The second part of the book is where the focus on computational methods progressively increases. Chapter 6 is dedicated to Fourier pricing techniques in the form of the well-known COS method. In this case the didactic treatment is provided by one of the authors of the original research paper introducing the method. Chapter 7 is a building block for the subsequent part of the text: it discusses multi-dimensional stochastic differential equations and jump diffusions. The material from Chapter 7 immediately comes to action in Chapter 8, where stochastic volatility models (Heston, Heston with piecewise-constant parameters, Bates) are discussed also by means of the COS method from Chapter 6. Chapter 9 is where the second part of the book culminates with a concise (50 pages) but effective presentation of the Monte Carlo method. Chapter 10 focuses instead on forward start options that are studied by means of stochastic volatility, local volatility and stochastic-local volatility models.

The final part of the book offers material which is far less commonly found in the literature, especially at the textbook level. The focus in this case moves to interest rate and cross currency models. Chapter 11 sets the scene by presenting short rates models, particularly the Hull-White model, with links to the HJM methodology. Chapter 12 studies interest rate derivatives, with the welcome inclusion of counterparty credit risk: the authors discuss the methodology that permits the simulation of the future exposure and the calculation of the Credit Value Adjustment (CVA) of an interest rate swap, under the Hull-White model, via full revaluation (meaning that the swap is repriced on every future simulated scenario) with a discussion of aspects such as the netting of exposures. Another peculiarity of the book is found in Chapter 13 that discusses hybrid equity-interest rate models with stochastic volatility also in the context of CVA computations. Chapter 14 presents the Libor market model with extensions in terms of volatility specifications, the impact of negative interest rates and the multiple curve phenomenon. The final chapter is a particularly valuable presentation of cross currency models, which are blended together with short rate models for the domestic and foreign interest rate in an hybrid model with stochastic volatility. Such models are of practical importance since they are routinely used in the industry (more typically without smile effects) to compute valuation adjustments such as CVA: this is precisely the application proposed by the authors when they focus on the CVA of an FX-Swap, from which the reader will be able to generalize so as to consider more complex products such as cross currency swaps.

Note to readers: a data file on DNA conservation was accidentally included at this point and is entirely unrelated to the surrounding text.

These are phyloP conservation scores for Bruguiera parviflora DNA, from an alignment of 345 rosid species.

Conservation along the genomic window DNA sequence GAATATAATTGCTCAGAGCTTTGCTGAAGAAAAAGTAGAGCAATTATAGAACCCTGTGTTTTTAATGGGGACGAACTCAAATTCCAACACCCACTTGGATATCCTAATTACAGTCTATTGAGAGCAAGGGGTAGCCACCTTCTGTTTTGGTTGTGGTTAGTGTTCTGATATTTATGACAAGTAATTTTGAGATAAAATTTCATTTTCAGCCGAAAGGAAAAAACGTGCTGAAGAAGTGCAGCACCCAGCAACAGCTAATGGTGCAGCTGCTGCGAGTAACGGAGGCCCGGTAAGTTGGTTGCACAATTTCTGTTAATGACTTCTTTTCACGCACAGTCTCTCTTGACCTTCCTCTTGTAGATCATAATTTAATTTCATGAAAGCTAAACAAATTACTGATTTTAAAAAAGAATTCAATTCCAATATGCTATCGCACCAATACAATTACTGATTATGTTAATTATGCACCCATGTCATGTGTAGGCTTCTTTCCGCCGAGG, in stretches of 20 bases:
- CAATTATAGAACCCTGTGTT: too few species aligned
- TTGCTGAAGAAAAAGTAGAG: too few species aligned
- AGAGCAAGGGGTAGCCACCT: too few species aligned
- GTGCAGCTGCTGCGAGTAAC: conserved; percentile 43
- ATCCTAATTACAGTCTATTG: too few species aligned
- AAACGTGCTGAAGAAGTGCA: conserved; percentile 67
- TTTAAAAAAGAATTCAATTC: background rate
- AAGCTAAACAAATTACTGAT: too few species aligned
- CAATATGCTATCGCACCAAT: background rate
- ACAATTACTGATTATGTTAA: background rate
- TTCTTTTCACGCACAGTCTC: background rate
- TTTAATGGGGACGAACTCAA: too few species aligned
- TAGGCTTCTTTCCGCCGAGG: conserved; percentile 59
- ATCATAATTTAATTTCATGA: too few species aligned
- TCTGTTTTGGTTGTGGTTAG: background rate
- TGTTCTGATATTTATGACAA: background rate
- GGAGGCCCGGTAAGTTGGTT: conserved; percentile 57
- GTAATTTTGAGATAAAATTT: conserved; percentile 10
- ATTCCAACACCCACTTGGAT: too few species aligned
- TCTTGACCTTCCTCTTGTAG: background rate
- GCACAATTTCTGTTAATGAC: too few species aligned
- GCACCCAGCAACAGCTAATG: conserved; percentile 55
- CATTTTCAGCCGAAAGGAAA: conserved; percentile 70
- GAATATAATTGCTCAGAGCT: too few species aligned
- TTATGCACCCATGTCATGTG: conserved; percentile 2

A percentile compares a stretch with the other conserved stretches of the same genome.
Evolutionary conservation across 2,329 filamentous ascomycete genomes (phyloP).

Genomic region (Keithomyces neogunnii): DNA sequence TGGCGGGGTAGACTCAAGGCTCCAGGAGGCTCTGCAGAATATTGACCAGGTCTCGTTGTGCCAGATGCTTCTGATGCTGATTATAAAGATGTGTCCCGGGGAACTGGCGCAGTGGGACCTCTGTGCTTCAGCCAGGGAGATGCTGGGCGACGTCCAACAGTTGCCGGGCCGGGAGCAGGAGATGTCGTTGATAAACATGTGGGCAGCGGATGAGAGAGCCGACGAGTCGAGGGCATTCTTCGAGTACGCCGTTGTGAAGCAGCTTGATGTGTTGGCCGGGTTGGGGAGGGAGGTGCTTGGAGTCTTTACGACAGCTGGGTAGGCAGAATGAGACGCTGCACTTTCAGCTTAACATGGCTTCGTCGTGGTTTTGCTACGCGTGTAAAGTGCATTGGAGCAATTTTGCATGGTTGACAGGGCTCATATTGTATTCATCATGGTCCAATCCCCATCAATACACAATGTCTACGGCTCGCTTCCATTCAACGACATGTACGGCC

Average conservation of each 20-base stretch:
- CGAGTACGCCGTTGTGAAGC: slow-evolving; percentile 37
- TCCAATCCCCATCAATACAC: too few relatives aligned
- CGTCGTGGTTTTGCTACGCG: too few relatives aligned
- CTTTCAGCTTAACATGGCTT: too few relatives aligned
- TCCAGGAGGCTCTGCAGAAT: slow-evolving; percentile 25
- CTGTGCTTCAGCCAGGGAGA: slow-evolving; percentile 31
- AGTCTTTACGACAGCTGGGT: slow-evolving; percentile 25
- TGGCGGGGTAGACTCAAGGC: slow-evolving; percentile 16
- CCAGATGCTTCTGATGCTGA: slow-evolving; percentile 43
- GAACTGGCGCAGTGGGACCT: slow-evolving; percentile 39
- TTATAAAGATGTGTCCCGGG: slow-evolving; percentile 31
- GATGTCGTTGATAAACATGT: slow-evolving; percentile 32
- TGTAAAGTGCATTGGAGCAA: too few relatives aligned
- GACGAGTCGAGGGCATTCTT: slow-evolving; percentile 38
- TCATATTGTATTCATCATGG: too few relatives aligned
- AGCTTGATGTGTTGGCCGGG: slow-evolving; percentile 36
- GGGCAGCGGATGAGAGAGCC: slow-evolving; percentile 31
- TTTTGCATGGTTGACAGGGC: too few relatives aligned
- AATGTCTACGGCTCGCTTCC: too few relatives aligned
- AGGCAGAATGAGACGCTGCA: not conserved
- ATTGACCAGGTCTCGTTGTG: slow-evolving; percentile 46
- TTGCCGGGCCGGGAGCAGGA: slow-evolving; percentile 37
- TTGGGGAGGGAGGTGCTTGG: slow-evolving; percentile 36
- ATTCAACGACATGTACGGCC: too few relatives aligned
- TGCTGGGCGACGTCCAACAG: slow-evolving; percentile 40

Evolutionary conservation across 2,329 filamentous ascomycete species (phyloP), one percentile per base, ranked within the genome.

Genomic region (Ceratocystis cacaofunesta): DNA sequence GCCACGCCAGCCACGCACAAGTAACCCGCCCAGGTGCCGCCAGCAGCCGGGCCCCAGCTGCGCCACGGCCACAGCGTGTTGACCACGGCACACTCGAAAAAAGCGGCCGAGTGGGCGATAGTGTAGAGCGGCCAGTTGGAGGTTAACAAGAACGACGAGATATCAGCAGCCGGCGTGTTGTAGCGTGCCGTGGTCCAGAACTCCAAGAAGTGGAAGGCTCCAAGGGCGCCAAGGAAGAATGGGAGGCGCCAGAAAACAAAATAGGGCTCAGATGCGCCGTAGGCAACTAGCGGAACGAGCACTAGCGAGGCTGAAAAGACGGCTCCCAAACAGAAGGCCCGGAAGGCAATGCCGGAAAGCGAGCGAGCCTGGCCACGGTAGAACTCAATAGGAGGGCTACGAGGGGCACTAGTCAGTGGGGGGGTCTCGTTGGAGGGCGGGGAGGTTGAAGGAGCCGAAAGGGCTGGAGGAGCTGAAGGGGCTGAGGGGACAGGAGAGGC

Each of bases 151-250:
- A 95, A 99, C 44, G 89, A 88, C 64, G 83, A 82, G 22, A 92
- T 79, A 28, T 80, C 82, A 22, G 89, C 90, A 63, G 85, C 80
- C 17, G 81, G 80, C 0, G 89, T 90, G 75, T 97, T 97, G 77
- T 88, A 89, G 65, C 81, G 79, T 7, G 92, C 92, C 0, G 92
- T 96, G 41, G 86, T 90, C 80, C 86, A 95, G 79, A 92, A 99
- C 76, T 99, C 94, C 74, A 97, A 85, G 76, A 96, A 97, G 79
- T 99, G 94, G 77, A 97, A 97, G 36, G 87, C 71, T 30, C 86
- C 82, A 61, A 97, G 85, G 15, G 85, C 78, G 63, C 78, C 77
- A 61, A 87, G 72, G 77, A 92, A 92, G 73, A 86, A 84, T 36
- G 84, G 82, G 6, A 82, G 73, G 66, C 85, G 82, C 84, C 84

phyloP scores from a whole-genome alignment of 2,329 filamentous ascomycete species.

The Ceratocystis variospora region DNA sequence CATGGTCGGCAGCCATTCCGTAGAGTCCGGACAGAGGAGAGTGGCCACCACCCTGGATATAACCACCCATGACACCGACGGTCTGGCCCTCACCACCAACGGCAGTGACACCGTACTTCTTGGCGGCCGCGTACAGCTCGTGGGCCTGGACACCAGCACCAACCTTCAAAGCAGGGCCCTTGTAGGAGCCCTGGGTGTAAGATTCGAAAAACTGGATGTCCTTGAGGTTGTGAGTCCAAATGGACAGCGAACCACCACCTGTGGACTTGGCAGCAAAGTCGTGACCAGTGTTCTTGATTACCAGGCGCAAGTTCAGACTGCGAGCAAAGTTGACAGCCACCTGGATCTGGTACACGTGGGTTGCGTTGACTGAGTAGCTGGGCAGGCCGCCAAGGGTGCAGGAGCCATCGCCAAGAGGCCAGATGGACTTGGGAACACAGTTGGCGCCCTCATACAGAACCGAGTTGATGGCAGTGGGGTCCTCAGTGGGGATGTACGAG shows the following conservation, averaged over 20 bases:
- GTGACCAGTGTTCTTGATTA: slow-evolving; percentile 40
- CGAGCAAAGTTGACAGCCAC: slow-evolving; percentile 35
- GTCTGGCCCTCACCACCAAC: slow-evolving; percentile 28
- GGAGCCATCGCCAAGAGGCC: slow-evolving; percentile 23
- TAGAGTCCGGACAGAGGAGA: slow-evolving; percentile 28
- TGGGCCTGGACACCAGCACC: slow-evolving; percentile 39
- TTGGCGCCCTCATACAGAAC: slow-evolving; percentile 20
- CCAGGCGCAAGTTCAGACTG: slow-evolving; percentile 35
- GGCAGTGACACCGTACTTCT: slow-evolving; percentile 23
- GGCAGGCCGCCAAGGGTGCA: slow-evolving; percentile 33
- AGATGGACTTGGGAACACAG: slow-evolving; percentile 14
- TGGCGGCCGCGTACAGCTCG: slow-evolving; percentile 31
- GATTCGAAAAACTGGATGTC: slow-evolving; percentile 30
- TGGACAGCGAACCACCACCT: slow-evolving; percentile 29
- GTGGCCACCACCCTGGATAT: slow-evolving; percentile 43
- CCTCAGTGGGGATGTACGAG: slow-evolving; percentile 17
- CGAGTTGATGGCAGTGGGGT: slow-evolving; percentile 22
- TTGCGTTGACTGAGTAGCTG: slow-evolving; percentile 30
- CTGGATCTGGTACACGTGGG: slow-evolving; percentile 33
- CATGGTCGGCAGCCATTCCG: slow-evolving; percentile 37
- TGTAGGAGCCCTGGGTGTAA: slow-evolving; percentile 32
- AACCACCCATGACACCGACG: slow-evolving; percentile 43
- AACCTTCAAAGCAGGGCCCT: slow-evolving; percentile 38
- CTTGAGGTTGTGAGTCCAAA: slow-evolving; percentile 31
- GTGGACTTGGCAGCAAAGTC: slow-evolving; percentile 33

All in all the book is a very valuable source for an instructor. All Matlab and Python codes used in by the authors in the examples are available online at Such prototypes are valuable guidelines also for quants in a professional context dominated typically by a larger object-oriented software library e.g. in C++, Java or C#. The way the book is presented, the all-around-experience of reading, audio-visual material, and do-it-yourself coding examples are definitely 21st century proof and make the (so often dreaded) online teaching of the lockdown years seem like it is the way teaching was meant to be all this time anyway. They had however already created the book in 2019, so in all senses of the word the book was ahead of its time. We cannot emphasise enough how happy we are to see books like this one in the market. The extra work it takes to provide the code and additional materials is not only worth the effort but we believe it creates new standards for mathematical finance textbooks of the future.

Acknowledgement:  This book review was originally published in Quantitative Finance, Volume 22, Issue 11 (2022), available online